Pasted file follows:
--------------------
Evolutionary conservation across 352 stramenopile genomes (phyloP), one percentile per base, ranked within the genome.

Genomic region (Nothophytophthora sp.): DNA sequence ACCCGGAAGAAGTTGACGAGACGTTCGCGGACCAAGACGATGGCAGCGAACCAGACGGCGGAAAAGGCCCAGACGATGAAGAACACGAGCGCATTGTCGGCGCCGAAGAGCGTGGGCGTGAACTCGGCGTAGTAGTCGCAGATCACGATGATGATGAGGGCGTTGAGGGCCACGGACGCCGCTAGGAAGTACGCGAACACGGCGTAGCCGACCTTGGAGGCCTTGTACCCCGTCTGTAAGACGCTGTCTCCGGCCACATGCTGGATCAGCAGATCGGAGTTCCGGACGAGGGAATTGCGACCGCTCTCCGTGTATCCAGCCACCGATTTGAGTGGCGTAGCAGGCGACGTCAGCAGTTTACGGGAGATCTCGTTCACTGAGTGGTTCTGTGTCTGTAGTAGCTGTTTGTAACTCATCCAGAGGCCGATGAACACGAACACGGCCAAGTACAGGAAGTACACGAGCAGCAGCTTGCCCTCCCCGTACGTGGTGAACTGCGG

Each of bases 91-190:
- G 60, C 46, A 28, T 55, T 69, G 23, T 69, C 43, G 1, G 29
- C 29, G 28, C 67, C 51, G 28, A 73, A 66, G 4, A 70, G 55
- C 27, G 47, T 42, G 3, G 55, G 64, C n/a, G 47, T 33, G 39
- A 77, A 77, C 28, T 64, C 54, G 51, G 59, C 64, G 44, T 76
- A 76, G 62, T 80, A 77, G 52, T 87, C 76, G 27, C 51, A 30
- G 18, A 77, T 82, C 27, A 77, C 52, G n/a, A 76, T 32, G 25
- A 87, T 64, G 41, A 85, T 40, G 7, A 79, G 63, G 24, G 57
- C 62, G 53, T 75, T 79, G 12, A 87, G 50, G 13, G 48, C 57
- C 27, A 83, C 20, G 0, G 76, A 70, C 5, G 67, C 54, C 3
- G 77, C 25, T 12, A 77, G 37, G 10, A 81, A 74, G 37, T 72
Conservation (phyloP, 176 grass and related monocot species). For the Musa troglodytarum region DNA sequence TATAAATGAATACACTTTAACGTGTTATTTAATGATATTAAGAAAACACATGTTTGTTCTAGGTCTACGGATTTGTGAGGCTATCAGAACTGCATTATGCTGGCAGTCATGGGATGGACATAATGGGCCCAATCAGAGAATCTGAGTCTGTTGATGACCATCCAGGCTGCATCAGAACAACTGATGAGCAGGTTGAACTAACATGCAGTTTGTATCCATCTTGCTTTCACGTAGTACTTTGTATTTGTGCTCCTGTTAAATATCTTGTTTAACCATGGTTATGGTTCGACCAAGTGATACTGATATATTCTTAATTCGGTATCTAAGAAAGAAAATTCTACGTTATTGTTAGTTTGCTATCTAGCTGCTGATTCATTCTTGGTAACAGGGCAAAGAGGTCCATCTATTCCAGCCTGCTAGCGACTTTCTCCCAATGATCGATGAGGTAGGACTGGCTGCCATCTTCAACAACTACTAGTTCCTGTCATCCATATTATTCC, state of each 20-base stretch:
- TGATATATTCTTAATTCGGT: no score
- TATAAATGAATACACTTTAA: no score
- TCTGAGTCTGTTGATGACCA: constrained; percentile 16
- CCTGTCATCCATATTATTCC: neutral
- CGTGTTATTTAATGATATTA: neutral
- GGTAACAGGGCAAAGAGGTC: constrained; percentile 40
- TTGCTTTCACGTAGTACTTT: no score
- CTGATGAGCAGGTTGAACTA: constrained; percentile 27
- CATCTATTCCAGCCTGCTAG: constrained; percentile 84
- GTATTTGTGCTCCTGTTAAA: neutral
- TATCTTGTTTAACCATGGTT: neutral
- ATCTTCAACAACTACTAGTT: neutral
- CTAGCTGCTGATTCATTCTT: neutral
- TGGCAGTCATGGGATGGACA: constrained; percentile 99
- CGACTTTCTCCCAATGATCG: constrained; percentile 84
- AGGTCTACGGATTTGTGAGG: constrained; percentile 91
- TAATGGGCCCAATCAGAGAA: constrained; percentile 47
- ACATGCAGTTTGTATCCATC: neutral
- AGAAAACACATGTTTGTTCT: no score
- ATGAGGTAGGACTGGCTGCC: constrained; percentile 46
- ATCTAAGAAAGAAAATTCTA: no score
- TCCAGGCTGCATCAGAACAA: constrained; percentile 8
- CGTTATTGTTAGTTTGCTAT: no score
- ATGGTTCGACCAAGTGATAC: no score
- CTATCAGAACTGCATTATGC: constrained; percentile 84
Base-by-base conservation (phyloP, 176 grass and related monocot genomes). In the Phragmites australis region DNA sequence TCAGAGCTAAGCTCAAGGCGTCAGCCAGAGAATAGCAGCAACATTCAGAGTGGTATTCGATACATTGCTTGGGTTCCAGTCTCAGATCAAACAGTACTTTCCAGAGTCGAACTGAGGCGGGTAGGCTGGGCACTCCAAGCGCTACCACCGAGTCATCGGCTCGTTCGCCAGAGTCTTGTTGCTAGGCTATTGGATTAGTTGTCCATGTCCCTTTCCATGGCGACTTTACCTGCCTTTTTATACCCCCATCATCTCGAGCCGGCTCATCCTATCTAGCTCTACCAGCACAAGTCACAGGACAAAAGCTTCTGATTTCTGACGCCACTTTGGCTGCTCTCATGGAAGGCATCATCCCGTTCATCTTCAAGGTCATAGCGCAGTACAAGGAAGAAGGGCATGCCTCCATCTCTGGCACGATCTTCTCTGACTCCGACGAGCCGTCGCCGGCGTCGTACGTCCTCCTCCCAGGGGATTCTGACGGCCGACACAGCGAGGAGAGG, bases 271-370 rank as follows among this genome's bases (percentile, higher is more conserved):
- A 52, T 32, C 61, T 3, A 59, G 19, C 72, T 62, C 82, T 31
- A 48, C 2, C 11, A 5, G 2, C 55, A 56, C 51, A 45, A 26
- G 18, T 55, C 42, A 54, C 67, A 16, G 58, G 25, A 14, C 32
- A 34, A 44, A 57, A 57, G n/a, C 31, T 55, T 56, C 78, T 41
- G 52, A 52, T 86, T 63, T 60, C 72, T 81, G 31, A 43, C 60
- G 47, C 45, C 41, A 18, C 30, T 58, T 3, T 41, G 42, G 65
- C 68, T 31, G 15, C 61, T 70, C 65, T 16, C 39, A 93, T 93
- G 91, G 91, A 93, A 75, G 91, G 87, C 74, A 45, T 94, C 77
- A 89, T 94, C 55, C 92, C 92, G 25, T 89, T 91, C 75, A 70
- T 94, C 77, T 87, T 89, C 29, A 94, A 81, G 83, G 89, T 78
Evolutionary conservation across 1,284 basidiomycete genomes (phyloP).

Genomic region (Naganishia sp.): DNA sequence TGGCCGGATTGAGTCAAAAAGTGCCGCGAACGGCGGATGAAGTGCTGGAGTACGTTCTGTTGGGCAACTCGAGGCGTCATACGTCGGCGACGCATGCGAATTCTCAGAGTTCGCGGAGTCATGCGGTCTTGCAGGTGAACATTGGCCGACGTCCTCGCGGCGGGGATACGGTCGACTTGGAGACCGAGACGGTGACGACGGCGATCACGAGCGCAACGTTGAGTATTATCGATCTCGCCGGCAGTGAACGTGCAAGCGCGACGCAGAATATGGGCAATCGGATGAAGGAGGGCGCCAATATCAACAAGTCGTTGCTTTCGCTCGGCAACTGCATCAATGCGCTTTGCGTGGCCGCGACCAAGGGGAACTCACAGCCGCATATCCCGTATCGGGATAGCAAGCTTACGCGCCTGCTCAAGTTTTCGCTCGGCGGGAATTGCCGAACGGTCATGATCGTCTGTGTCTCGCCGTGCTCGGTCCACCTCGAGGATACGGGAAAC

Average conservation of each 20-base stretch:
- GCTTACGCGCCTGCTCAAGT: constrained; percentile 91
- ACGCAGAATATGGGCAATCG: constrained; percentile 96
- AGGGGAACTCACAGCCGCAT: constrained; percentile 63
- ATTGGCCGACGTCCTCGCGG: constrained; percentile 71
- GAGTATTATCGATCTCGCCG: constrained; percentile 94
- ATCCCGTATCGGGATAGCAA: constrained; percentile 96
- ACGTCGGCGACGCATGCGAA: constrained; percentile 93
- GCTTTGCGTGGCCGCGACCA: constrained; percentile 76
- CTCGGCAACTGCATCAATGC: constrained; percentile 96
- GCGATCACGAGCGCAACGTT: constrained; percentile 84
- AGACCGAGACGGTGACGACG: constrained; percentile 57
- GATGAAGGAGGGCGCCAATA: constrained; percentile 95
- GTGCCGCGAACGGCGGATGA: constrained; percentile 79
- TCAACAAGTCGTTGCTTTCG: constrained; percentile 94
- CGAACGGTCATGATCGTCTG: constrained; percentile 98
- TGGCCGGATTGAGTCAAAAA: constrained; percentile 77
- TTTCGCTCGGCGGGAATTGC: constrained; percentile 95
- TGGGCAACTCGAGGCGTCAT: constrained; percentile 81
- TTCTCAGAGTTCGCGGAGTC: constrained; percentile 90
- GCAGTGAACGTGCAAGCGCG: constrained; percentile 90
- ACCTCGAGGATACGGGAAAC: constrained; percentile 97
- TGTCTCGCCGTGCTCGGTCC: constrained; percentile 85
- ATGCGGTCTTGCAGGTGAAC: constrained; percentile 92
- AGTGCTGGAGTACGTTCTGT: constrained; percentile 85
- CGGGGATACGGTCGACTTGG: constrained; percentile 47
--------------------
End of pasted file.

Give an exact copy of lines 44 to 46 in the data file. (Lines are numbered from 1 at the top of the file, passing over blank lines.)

- A 34, A 44, A 57, A 57, G n/a, C 31, T 55, T 56, C 78, T 41
- G 52, A 52, T 86, T 63, T 60, C 72, T 81, G 31, A 43, C 60
- G 47, C 45, C 41, A 18, C 30, T 58, T 3, T 41, G 42, G 65